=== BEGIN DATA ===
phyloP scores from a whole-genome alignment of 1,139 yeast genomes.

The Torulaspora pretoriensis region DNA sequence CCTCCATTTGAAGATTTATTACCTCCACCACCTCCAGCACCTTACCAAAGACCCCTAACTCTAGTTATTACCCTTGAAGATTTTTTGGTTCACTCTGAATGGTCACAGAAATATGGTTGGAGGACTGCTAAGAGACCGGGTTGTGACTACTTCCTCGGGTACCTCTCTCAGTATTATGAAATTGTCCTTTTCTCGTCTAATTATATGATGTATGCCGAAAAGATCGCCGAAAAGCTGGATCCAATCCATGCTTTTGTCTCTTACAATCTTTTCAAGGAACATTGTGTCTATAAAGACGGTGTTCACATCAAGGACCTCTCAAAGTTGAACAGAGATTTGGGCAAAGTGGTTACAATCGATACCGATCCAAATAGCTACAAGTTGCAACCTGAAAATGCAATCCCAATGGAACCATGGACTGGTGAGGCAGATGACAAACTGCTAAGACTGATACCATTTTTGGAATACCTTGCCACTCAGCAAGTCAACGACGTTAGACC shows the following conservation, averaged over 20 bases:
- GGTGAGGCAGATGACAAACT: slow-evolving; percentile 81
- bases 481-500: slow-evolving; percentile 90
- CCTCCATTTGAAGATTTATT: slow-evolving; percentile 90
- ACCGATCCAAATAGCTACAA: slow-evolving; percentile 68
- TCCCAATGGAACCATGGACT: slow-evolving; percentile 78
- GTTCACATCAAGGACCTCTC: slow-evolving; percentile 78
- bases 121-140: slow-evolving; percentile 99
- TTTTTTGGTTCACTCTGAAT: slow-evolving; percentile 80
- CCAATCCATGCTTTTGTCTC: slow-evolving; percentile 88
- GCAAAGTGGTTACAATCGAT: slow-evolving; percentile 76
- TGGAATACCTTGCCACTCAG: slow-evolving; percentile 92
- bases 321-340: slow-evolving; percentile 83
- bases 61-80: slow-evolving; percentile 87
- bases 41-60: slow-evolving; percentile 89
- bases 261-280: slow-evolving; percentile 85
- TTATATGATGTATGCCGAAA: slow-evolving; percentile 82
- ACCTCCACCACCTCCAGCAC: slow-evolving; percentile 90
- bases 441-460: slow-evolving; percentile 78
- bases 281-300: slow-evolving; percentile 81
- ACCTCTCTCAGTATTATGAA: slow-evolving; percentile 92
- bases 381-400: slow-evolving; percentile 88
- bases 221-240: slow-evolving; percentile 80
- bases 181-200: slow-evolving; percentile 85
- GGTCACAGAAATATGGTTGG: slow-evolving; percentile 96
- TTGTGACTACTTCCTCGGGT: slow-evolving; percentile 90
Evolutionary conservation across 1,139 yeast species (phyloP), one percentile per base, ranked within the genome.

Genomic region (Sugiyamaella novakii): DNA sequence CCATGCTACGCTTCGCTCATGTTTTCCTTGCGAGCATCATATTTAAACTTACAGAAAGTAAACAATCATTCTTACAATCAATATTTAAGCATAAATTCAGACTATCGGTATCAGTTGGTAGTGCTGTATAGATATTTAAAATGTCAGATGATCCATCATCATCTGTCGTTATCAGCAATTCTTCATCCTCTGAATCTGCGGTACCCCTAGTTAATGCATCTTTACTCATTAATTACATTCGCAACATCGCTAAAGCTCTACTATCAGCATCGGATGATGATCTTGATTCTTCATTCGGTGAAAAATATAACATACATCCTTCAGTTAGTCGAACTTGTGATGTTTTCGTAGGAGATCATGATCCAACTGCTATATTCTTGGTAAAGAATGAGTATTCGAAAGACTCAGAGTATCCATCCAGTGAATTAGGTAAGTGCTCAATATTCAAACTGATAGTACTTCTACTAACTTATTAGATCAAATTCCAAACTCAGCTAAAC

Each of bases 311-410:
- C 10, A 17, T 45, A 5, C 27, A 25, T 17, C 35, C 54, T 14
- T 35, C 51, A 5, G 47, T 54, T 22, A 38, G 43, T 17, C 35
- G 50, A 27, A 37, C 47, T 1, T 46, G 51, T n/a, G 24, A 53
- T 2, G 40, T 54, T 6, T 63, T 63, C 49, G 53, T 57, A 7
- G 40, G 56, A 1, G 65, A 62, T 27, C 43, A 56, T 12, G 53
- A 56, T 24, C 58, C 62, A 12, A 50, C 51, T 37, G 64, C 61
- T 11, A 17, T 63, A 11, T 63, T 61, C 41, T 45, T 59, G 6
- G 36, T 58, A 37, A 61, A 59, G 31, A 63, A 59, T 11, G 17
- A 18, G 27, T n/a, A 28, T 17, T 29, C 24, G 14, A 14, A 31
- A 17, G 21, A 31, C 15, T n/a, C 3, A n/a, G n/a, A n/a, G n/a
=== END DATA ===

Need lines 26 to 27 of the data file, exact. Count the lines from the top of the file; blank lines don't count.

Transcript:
- GGTCACAGAAATATGGTTGG: slow-evolving; percentile 96
- TTGTGACTACTTCCTCGGGT: slow-evolving; percentile 90